More declines ahead for China’s stock market, according to money managers at HSBC, UBS and Citic
- Slowdown in economy and earnings as well as turmoil in global markets to hold back stocks, say HSBC Jintrust Fund Management and UBS
- Rebound falters on Wednesday, with equities trimming gains
Policymakers in mainland China will need to do more to convince top money managers and strategists that a world-beating slump in the country’s stock market is over.
The benchmark Shanghai Composite Index has rebounded by 4.7 per cent after falling to a four-year low last week, but HSBC Jintrust Fund Management forecast that Chinese stocks will witness consolidation in the best case scenario, and that an immediate turnaround in declines was unlikely.
“The revival of market confidence isn’t going to happen overnight and the market may still carry risks in the short term,” said Shi Xingtao, a fund manager at Shanghai-based HSBC Jintrust Fund Management. “China’s economy is still in a downward cycle and the Chinese market can’t be shielded from the global turbulence that has just started.”
Shi’s fund has trounced 96 per cent of its rivals over the past three years, according to Bloomberg data, and he said he would wade through beaten down small caps as part of his stock picking strategy, without naming any specific stocks.
The asset management unit of HSBC Holdings and the investment banking arm of Bank of Communications have also said Chinese equities were still exposed to turmoil in global markets; Citic Securities, China’s biggest listed brokerage, and UBS Group have said slowing growth in earnings and the economy will continue to drag down stocks.
Hit by the US-China trade war, Beijing’s financial deleveraging campaign and the recent risks associated with shares used as collateral for loans by small companies, China’s stock market has dropped to levels last reported following a crash in 2015 that wiped US$5 trillion in market values. This year, it also entered bear market territory, and was replaced by Japan as the world’s second-largest stock market.
Externally, Chinese stocks continue to be weighed down by increases in interest rates implemented by the US Federal Reserve, which have contributed to capital outflows from other developed and developing economies.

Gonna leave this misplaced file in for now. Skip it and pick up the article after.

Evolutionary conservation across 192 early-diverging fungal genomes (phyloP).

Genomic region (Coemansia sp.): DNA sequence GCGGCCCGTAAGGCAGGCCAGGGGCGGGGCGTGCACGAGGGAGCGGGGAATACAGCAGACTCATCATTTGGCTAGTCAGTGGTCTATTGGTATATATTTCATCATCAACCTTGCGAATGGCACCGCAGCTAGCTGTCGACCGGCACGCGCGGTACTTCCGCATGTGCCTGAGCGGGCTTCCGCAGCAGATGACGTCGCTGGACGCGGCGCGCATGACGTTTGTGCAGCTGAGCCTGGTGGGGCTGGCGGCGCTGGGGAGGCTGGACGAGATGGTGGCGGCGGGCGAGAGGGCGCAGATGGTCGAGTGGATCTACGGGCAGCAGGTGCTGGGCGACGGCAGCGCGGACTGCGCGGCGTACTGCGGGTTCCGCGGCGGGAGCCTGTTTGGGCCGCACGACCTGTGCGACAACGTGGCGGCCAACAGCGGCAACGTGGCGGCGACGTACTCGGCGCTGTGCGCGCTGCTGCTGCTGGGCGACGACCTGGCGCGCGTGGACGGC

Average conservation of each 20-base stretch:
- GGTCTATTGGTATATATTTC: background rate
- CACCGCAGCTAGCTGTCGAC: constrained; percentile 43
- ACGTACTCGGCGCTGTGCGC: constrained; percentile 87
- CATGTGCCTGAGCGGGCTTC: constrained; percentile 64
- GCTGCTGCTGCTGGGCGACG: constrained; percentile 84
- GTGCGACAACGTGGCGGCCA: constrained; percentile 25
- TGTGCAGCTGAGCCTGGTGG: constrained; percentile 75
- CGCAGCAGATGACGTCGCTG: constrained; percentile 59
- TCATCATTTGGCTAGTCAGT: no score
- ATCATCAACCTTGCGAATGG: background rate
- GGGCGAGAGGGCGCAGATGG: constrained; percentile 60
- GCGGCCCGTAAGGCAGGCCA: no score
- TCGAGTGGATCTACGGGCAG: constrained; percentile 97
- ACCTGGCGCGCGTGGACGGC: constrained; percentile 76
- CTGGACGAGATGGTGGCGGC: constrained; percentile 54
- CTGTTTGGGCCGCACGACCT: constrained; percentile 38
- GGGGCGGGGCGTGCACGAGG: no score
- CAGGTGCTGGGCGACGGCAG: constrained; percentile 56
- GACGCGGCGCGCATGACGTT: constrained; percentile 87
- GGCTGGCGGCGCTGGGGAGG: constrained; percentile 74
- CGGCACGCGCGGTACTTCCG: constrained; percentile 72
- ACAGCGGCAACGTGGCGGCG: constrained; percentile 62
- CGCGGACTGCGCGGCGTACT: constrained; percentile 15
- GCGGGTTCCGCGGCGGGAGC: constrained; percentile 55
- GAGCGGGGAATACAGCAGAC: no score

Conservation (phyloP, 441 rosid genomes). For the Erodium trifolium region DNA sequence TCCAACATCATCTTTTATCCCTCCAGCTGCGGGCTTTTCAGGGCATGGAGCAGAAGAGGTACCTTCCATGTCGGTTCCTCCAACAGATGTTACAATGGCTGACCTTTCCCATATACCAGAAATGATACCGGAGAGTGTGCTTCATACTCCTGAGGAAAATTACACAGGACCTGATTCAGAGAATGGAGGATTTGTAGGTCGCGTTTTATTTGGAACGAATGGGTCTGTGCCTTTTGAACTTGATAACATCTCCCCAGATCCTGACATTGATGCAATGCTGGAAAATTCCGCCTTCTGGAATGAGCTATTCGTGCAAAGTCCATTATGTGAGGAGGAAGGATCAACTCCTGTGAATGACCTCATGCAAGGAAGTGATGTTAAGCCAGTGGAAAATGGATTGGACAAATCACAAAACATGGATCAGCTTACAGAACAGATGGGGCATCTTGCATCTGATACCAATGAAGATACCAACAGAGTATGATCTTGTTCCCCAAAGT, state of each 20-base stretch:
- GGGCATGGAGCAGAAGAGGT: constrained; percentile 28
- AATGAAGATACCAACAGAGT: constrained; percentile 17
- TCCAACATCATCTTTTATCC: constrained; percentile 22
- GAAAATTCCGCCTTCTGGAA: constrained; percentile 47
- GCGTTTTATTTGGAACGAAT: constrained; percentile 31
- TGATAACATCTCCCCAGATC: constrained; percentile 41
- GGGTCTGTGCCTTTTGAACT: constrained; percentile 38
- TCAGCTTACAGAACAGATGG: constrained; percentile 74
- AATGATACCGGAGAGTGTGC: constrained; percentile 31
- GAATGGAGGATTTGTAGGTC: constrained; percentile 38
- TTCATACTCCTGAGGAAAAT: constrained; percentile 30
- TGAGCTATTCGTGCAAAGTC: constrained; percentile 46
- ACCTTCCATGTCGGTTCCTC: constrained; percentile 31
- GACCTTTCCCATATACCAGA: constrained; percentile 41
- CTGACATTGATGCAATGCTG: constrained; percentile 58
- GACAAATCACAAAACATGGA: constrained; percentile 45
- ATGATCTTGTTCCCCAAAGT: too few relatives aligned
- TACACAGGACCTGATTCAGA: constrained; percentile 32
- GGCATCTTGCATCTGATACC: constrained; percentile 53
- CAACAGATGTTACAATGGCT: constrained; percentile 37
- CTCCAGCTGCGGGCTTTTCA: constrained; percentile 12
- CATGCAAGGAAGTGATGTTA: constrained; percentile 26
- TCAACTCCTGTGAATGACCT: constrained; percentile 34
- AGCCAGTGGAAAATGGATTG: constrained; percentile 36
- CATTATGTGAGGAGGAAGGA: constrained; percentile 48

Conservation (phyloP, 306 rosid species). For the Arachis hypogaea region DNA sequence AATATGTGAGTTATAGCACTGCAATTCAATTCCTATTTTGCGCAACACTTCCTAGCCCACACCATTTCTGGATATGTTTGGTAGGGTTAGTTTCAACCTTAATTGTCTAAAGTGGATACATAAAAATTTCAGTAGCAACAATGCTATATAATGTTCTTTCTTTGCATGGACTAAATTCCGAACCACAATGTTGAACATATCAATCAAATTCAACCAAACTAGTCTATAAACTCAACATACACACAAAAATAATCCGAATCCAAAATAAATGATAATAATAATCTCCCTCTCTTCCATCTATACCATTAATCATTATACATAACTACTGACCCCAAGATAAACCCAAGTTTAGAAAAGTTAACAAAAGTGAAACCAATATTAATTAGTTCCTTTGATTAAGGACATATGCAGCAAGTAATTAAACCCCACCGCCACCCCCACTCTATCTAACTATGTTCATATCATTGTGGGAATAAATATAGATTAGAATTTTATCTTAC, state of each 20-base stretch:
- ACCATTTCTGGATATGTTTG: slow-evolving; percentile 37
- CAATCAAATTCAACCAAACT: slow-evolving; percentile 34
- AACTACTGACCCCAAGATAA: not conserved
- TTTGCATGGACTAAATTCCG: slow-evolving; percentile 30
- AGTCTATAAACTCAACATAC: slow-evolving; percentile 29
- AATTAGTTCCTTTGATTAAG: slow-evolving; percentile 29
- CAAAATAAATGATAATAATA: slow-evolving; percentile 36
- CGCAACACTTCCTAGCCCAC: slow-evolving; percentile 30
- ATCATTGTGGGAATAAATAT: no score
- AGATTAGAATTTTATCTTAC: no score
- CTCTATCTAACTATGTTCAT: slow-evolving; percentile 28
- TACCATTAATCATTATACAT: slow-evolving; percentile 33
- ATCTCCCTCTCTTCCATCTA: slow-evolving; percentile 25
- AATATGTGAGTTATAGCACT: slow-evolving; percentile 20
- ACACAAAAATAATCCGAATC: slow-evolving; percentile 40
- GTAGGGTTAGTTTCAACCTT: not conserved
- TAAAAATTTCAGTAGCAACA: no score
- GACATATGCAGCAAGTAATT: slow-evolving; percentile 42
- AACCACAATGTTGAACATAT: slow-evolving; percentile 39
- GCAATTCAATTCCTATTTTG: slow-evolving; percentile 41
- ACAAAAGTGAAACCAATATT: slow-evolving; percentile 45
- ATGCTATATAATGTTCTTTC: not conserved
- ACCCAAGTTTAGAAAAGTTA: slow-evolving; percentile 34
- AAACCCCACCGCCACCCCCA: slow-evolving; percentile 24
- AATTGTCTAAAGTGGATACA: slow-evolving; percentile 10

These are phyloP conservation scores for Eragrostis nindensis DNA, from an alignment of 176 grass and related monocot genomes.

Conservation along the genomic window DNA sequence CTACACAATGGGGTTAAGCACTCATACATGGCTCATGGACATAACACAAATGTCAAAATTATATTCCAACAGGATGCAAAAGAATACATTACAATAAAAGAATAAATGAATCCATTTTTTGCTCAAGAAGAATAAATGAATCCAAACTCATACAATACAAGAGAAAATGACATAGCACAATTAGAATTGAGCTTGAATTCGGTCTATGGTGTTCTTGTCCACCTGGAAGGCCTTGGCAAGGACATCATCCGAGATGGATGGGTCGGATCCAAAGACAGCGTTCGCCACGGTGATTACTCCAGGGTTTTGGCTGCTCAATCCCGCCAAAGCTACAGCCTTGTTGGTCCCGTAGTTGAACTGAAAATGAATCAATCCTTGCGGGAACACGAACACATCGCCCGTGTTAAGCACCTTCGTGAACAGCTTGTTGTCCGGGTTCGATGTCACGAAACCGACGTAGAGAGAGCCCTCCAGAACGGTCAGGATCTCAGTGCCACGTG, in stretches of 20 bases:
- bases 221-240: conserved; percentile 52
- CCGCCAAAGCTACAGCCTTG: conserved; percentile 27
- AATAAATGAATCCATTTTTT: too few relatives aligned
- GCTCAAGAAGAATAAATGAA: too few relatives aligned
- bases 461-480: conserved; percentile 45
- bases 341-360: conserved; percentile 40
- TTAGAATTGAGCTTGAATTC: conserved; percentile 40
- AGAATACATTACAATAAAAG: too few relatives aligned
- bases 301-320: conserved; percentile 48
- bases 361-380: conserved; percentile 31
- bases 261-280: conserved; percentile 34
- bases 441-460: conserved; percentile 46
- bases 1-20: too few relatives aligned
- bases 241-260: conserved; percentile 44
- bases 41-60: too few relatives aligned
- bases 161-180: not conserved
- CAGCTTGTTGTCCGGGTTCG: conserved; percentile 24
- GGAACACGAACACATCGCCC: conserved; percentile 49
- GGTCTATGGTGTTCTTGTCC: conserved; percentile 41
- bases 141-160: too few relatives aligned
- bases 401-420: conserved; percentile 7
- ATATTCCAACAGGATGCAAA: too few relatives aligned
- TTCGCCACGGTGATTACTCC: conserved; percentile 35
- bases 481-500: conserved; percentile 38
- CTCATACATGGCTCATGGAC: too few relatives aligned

Vice-Premier Liu He led a coordinated effort on Friday last week along with China’s central bank, the People’s Bank of China, and top financial regulators to prevent stocks from dropping further. Smaller companies caught in a liquidity squeeze were promised better access to funds.
But investors have become skittish – the Shanghai Composite Index rose by 0.3 per cent to 2,603.30 on Wednesday, paring a gain of as much as 1.8 per cent. The index declined by 2.3 per cent on Tuesday after a two-day, 6.8 per cent jump.
And Gao Ting, a strategist at UBS in Shanghai, said investors will eventually brush aside the stimulus policies and focus on third-quarter earnings and economic fundamentals. “The medium to long-term performance still depends mainly on economic and corporate fundamentals,” he said. “Looking ahead, there is still a lot of uncertainty at the macro level.”
The downside pressure on China’s economy and corporate earnings is building up. Economic expansion slowed to 6.5 per cent in the third quarter, the lowest in almost a decade, while earnings growth at key mainland-listed companies could slow down to 13.1 per cent for the first three quarters from 14 per cent for the first half, according to a forecast by China International Capital Corporation.
Of course, there are others who believe China’s stocks have already bottomed out. JPMorgan Asset Management is one of them, and according to Zhu Chaoping, a strategist at the money manager, the unveiling of items that will be exempt from taxable incomes over the weekend showcases the government’s determination to further reform the economy, thus raising the appetite for risky assets.
The deduction of family expenditure on elderly nursing care, children’s education and mortgage loans from taxable income will lower income tax by 100 billion yuan (US$14.4 billion), according to a UBS forecast.
“The stock indices may have bottomed out at the current stage,” said Zhu. “But future market performance will be determined to a great extent by the pace of further fiscal reforms.”
A recent rally has recouped some of the losses on the Shanghai Composite Index. But the gauge remains down by 21 per cent this year, making it the worst performer among the world’s major markets.
And for Hong Hao, managing director at Bocom International Holding, who correctly predicted a crash in Chinese stocks in 2015, the downward spiral has more room to run.
“It’s difficult to say where the bottom is,” he said. “Fourth-quarter growth will continue to decelerate and market volatility will be a drag.”